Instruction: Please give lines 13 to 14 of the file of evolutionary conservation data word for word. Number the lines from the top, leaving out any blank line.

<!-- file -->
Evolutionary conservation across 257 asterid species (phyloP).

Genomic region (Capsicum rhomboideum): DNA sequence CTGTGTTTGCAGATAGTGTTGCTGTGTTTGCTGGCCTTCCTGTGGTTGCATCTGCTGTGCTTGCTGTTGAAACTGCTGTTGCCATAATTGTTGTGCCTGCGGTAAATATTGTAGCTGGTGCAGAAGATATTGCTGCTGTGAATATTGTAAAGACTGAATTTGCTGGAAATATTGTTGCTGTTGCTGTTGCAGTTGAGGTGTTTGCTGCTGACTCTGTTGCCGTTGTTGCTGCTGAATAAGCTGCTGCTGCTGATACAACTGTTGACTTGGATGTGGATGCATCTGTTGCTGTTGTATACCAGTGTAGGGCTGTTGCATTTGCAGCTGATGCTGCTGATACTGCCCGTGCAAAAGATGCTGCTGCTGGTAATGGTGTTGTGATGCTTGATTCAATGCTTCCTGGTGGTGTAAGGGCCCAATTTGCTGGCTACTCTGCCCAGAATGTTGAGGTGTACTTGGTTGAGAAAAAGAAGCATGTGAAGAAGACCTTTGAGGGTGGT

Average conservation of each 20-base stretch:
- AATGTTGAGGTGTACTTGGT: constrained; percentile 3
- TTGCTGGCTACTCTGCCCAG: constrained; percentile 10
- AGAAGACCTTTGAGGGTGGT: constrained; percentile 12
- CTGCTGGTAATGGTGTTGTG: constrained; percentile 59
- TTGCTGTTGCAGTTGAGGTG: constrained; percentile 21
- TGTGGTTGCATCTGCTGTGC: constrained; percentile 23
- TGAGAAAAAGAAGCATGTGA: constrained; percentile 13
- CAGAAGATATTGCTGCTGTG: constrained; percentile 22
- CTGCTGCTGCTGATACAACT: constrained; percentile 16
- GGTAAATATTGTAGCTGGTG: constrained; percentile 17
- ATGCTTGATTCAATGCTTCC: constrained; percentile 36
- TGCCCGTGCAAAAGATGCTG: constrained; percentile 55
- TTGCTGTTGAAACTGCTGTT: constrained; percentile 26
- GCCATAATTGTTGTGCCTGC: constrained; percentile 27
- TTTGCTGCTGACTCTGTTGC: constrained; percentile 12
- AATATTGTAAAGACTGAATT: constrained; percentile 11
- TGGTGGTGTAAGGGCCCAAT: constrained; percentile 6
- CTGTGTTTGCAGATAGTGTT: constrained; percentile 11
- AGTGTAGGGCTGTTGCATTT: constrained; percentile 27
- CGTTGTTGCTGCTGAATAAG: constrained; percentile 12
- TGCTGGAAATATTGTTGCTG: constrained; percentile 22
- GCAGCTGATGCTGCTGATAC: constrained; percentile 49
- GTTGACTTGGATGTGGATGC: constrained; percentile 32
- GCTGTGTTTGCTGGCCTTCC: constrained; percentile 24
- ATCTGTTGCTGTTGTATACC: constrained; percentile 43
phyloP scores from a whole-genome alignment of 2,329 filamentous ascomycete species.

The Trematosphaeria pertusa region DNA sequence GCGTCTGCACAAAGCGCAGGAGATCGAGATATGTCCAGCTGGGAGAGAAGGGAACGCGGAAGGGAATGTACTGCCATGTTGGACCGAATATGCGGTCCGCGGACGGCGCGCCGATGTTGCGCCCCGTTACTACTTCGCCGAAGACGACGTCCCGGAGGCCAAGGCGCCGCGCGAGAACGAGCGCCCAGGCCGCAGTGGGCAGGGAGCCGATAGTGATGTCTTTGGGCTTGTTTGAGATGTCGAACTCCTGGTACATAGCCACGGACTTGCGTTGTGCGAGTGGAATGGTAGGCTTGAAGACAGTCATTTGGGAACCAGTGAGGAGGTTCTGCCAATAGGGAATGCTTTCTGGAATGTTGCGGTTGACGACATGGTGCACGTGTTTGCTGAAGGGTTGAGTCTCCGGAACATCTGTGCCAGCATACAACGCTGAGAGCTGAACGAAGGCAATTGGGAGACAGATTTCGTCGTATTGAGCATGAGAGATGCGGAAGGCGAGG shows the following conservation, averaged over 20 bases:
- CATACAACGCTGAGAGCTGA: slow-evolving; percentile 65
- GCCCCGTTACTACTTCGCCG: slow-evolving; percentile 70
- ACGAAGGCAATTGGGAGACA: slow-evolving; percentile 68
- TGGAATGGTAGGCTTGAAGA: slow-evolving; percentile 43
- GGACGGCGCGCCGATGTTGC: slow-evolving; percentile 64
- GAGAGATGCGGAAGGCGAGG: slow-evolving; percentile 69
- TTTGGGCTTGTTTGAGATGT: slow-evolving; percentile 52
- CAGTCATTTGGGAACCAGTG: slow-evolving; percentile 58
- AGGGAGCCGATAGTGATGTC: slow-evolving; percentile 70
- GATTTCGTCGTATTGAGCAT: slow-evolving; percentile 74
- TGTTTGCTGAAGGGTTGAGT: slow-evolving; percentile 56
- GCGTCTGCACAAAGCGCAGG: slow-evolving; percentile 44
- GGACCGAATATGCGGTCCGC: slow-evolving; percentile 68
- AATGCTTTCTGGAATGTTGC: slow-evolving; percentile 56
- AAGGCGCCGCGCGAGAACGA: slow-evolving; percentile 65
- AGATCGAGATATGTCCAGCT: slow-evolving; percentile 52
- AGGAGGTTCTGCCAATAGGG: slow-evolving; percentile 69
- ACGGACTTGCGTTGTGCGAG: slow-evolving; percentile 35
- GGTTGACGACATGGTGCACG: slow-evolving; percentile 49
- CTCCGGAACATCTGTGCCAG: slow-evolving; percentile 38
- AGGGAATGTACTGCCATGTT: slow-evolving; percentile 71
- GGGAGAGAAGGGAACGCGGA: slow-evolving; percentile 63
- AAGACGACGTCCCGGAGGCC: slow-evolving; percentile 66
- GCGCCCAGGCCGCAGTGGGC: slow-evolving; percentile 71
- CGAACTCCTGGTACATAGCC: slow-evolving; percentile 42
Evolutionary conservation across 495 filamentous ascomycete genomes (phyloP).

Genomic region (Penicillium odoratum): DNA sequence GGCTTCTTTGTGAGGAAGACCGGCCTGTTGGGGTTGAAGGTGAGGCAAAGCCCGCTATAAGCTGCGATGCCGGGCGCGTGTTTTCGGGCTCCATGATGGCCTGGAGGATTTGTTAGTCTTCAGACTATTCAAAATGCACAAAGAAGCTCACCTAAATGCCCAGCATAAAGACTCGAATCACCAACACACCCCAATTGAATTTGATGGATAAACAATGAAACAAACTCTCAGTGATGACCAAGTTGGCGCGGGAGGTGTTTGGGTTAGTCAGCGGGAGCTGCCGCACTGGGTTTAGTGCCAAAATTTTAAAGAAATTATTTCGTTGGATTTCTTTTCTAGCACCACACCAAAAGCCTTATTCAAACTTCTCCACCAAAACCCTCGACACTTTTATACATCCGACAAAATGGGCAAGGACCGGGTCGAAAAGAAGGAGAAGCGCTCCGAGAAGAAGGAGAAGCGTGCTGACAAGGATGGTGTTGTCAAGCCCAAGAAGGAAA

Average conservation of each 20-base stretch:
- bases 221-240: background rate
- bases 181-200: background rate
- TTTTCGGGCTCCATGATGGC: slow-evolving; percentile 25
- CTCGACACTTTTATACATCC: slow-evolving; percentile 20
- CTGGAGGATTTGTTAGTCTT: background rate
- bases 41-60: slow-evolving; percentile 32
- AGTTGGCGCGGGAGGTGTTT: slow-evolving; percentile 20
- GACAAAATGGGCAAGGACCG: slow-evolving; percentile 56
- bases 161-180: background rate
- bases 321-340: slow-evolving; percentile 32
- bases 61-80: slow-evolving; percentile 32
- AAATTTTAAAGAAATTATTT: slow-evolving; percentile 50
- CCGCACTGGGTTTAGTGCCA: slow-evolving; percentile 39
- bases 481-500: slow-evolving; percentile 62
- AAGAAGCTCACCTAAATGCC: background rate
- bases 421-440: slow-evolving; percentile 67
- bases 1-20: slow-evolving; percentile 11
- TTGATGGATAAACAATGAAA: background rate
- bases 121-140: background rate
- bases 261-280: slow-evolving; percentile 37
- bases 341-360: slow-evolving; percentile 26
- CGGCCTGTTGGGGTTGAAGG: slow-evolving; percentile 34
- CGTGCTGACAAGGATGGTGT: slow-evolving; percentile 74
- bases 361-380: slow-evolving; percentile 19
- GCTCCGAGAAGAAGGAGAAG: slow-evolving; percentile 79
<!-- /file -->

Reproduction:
- GGTAAATATTGTAGCTGGTG: constrained; percentile 17
- ATGCTTGATTCAATGCTTCC: constrained; percentile 36